Last Updated on May 10, 2015, by eNotes Editorial. Word Count: 451
“The Solitary Reaper” is a short lyrical ballad, composed of thirty-two lines and divided into four stanzas. As the title suggests, the poem is dominated by one main figure, a Highland girl standing alone in a field harvesting grain. The poem is written in the first person and can be classified as a pastoral, or a literary work describing a scene from country life. The eyewitness narration conveys the immediacy of personal experience, giving the reader the impression that the poet did not merely imagine the scene but actually lived it. However, Wordsworth’s sister, Dorothy, writes in her Recollections of a Tour in Scotland that the idea for “The Solitary Reaper” was suggested to William by an excerpt from Thomas Wilkinson’s Tour in Scotland. Since Wordsworth’s poem is not autobiographical, one can assume that the poet is adopting a persona, or taking on a fictional identity (usually referred to as the “speaker” of the poem).
“The Solitary Reaper” begins with the speaker asking the reader to “behold” the girl as she works in the field. The first stanza is a straightforward description of the scene. The girl is standing alone in the field, cutting grain, and singing a “melancholy strain.” Wordsworth emphasizes the girl’s solitude by using words such as “single,” “solitary,” “by herself,” and “alone.” Solitaries are common figures in Wordsworth’s poetry and are usually surrounded by a natural environment. The act of reaping alone in the field binds the girl intimately to the earth. Also, as the girl sings and the melody fills the lonely valley, she becomes almost completely merged with nature.
The next two stanzas describe the speaker’s reaction to the maiden’s song. The words of the song are in a language unknown to him, but he remains transfixed by the melody, which seems to stretch the limits of time and space. He associates the sweetness of the reaper’s song with the beautiful cries of the nightingale and the cuckoo, both familiar images of transcendence in Romantic poetry. As he allows the song to engulf his consciousness, he envisions far-off places and times of long ago. His imagination transports him from the field in which he stands to the edge of infinity.
In the fourth stanza, the speaker abruptly shifts his attention from his musings to the scene before him. He continues to listen, but the transcendent moment is past. He again calls attention to the reaper, who is unaware of the speaker’s presence or the effect her song has had on him. As the speaker walks away from the field, the song fades from his hearing, but its plaintive melody echoes in his heart and his imagination.
Last Updated on May 10, 2015, by eNotes Editorial. Word Count: 472
Wordsworth uses several poetic devices in “The Solitary Reaper.” Among them is apostrophe, which is defined as a figure of speech where the speaker of the poem addresses a dead or absent person, an abstraction, or an inanimate object. At the beginning of the poem the speaker invites the reader to “Behold, her single in the field,/ Yon solitary Highland Lass!” He further cautions the reader to “Stop here, or gently pass!” Although the reader is not present, the speaker’s imperative to “behold” the girl at her work puts the reader vicariously in the company of the speaker, as if they were walking the Highlands together. After the first four lines, the speaker shifts his attention away from the implied presence of the reader and does not allude to it again.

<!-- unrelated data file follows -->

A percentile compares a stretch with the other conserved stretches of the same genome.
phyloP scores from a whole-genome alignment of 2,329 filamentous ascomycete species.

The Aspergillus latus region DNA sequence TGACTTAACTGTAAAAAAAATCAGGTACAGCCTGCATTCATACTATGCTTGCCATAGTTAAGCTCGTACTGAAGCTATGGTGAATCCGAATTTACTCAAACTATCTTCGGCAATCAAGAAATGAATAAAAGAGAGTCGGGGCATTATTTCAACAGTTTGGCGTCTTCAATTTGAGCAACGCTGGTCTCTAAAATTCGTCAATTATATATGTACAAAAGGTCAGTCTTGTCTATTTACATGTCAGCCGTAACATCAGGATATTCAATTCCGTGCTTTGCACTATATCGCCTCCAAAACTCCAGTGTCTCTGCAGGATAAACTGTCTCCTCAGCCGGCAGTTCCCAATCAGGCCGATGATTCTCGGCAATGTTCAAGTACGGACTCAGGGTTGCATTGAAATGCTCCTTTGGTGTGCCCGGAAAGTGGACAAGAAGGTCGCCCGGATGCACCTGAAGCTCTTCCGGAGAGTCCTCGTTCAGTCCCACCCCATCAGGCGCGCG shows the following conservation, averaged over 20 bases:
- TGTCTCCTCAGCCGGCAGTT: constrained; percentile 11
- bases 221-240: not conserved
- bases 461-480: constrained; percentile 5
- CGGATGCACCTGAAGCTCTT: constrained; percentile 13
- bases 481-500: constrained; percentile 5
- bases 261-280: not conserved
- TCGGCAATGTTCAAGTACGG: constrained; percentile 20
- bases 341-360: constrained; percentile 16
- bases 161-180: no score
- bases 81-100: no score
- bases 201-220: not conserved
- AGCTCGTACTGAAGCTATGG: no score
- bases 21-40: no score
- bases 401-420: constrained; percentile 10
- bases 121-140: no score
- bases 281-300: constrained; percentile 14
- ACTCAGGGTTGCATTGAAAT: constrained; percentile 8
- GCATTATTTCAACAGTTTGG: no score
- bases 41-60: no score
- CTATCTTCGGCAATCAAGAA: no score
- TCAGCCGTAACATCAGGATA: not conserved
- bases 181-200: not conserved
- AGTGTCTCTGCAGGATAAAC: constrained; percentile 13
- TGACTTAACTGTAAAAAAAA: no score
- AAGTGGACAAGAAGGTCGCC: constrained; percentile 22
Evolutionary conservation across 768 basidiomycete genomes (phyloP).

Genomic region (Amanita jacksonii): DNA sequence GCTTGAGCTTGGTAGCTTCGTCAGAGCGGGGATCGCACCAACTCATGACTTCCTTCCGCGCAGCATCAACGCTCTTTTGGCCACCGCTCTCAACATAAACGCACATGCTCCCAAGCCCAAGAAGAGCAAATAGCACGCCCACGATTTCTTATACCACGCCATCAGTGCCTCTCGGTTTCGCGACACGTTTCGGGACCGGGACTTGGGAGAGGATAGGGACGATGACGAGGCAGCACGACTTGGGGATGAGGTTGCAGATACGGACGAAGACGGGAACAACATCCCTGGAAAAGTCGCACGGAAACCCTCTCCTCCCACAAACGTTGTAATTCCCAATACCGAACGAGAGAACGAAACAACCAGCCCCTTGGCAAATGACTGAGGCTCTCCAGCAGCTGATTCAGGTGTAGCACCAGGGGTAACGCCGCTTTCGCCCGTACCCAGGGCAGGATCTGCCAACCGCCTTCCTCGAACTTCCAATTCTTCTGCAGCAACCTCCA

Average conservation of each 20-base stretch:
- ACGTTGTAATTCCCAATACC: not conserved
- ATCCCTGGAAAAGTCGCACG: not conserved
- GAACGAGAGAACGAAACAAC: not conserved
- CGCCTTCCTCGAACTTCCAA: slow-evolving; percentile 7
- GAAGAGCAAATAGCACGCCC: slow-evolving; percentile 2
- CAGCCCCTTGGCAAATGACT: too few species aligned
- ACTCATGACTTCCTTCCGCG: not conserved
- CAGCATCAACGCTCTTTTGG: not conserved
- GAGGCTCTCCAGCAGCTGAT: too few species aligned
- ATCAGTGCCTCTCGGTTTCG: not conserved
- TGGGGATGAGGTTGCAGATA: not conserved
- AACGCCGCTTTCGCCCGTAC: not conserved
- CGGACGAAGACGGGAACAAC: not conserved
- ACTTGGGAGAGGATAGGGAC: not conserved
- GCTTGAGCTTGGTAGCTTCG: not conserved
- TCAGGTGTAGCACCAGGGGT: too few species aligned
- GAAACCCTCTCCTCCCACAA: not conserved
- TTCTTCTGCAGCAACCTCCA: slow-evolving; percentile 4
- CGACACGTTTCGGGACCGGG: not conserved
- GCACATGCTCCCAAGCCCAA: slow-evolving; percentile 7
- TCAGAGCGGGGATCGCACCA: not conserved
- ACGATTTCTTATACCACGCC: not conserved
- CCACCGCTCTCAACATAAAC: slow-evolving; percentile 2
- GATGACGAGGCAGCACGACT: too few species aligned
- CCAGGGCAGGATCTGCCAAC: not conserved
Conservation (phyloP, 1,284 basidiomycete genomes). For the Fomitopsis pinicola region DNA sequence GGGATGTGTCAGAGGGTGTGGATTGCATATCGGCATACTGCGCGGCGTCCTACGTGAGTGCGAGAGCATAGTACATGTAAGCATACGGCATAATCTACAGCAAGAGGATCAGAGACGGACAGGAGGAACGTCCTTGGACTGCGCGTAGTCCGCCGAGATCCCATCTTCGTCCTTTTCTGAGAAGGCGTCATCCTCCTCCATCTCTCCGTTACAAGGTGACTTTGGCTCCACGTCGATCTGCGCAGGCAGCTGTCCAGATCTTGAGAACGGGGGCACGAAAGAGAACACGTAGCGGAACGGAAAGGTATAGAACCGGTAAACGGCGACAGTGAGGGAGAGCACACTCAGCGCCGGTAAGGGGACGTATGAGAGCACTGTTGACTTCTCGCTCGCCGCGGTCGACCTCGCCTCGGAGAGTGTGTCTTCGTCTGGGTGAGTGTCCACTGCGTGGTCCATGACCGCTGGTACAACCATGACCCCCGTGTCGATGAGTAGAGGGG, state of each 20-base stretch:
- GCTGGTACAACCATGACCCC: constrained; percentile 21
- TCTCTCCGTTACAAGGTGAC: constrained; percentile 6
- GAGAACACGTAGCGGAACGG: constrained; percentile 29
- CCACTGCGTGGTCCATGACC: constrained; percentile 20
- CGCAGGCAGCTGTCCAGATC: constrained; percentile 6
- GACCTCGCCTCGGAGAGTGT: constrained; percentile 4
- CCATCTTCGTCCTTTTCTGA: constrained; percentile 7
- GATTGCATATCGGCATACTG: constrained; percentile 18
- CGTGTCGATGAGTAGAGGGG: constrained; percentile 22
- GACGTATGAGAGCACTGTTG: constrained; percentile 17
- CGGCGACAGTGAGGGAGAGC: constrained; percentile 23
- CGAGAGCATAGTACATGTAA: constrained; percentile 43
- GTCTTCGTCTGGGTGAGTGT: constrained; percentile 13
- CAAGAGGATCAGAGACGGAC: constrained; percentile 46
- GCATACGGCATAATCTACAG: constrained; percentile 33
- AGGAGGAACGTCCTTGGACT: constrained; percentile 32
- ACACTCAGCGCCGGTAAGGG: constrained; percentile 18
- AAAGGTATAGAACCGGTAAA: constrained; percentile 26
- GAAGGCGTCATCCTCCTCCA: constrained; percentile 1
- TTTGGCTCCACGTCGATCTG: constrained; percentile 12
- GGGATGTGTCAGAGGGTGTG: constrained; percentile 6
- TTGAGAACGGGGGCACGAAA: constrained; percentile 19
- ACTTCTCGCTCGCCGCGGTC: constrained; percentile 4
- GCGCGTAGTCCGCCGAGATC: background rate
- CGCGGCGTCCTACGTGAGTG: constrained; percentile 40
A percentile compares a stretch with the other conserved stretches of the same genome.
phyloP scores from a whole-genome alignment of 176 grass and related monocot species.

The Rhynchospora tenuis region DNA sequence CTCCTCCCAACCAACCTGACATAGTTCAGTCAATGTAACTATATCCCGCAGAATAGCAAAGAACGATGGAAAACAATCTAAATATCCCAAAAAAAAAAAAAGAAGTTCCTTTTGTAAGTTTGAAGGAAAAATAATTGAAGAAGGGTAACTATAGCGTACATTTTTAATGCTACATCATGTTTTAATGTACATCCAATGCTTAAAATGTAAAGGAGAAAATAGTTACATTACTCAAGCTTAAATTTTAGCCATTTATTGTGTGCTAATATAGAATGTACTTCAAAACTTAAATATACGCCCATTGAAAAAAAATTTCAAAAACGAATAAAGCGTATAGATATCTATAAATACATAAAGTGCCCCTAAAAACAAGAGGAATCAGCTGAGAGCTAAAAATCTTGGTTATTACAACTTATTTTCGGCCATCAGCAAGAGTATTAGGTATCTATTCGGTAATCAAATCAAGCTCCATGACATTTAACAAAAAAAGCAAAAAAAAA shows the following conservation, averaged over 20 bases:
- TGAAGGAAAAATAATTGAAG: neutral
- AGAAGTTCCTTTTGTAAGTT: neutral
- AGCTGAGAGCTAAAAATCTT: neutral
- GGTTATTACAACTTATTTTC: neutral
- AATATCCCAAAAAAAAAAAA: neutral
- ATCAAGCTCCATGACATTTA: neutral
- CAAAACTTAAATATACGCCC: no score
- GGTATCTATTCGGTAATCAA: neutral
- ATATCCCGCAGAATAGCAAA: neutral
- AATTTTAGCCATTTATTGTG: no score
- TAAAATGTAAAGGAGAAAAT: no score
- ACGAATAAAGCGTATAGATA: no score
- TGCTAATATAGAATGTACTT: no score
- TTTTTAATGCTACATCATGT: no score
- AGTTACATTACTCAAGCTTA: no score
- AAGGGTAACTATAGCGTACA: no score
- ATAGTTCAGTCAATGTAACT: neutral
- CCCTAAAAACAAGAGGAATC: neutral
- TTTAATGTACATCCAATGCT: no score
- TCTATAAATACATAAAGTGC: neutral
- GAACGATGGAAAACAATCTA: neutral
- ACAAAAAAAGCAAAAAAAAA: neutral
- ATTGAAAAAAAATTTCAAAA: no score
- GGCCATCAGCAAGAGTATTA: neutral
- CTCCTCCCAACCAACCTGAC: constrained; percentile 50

Metaphor, another common poetic device, is also found in “The Solitary Reaper.” The poet uses metaphor to compare two images without explicitly stating the comparison. For example, in the second stanza the speaker compares the song of the reaper to those of the nightingale and cuckoo. Although the three songs are fundamentally different from one another, they become metaphors for transcendence as they suggest to the speaker distant times and places. Because the maiden’s song is in a language unknown to the speaker, he is freed from trying to understand the words and is able to give his imagination full rein. The bird-songs and the girl’s song are thus intertwined, a further link of the maiden to nature.
Suggestion through imagery is also used in connection with the reaper herself. The poet offers little description of her beyond the bare essentials given in stanzas 1 and 4. All the reader knows is that the reaper is a simple peasant girl singing a rather sad song while harvesting grain in a field. However, the speaker’s imaginative associations make her much more. He connects her with shady haunts of Arabian sands, the cuckoo and the nightingale, the seas beyond the Hebrides, epic battles, and the common human experiences of sorrow and pain. From his perspective, she becomes the center of the universe, if only for a moment. Like her song, she dwarfs time and space, to become a metaphor for the eternal.
Music is also a dominant image in the poem. It is reinforced by the ballad form whose tones, rhythms, and rhymes emphasize the lyrical feeling. The musical image is further underscored by the use of alliteration. The repetition of s sounds, which are threaded throughout the poem, lends a tonal unity to the piece. For example, in the first four lines of the first stanza, fourteen words contain s. This pattern is repeated in the other stanzas but decreases toward the end of the poem as the reaper’s song releases its grip on the consciousness of the speaker.
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